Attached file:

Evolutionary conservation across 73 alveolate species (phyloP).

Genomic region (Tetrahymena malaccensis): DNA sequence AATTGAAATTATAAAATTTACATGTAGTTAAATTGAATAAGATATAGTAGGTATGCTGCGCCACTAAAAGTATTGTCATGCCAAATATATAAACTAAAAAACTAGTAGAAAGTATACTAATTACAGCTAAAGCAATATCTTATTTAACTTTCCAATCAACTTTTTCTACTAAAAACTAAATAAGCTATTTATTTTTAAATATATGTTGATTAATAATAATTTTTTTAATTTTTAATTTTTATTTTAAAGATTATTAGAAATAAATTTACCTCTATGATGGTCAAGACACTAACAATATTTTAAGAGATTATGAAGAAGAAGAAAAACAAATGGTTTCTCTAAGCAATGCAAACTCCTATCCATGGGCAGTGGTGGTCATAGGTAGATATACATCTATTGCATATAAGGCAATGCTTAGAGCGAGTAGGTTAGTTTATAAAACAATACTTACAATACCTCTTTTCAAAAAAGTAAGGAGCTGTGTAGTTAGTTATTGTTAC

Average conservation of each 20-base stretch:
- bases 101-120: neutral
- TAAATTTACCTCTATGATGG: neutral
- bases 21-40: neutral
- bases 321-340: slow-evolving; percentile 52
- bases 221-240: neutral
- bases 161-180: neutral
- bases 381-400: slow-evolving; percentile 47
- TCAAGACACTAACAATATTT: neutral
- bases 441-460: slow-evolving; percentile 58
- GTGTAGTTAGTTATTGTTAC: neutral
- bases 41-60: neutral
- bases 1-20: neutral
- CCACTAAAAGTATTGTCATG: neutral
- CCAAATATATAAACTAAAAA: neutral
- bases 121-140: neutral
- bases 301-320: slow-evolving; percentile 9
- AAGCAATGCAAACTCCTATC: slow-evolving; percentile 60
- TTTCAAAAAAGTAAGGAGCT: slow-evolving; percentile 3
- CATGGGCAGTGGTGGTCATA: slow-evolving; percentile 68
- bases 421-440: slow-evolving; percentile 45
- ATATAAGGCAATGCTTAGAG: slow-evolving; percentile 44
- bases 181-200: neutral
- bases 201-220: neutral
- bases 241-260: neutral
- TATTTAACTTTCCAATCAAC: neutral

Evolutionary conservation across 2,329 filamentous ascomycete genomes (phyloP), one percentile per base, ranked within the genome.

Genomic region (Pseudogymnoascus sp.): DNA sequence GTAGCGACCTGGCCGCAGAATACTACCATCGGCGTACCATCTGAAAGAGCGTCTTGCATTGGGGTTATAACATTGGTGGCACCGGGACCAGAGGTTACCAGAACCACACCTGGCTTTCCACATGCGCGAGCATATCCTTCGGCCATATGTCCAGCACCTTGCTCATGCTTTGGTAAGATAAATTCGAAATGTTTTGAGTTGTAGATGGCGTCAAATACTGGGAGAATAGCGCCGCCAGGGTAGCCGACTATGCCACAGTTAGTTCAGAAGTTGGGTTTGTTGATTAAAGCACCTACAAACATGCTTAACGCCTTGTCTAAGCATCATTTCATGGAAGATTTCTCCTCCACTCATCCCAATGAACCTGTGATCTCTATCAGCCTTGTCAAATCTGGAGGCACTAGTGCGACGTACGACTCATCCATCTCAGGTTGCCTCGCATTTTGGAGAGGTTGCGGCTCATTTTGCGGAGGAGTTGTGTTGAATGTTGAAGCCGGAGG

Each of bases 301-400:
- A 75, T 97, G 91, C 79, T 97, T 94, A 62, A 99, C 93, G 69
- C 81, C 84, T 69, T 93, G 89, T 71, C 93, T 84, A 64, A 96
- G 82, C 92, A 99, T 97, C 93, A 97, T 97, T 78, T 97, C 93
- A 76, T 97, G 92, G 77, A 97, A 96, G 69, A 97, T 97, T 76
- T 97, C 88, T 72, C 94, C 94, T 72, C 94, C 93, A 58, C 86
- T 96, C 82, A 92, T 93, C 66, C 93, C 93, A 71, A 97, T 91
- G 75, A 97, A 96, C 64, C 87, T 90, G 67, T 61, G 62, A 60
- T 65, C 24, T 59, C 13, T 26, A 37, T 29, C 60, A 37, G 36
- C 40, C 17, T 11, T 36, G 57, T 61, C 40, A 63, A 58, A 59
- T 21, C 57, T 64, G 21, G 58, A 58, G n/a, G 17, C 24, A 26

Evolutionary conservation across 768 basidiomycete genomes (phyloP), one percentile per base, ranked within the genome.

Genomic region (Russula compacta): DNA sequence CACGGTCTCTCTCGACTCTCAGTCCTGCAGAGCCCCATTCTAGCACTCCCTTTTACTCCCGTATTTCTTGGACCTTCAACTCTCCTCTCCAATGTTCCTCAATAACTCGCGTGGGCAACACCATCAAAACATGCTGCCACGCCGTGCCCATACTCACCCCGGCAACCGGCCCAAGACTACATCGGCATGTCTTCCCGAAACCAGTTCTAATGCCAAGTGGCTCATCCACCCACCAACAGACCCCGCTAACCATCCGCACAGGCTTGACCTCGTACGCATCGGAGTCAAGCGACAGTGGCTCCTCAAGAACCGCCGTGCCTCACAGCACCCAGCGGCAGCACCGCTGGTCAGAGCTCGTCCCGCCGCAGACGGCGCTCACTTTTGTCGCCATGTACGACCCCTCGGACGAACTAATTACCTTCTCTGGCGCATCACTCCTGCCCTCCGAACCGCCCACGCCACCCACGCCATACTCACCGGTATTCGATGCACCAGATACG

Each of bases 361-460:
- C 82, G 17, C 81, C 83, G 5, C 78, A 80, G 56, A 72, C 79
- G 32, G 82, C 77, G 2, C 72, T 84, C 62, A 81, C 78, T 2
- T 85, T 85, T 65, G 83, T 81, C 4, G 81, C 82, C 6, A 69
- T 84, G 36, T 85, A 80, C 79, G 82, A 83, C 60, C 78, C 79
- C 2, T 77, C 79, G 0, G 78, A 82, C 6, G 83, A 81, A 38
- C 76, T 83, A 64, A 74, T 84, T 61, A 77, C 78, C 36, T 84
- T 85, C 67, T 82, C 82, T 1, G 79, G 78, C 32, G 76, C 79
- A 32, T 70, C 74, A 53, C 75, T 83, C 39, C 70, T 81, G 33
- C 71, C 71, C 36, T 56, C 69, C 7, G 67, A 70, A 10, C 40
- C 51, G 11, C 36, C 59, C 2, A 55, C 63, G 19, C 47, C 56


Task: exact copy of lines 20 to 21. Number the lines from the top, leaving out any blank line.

- AAGCAATGCAAACTCCTATC: slow-evolving; percentile 60
- TTTCAAAAAAGTAAGGAGCT: slow-evolving; percentile 3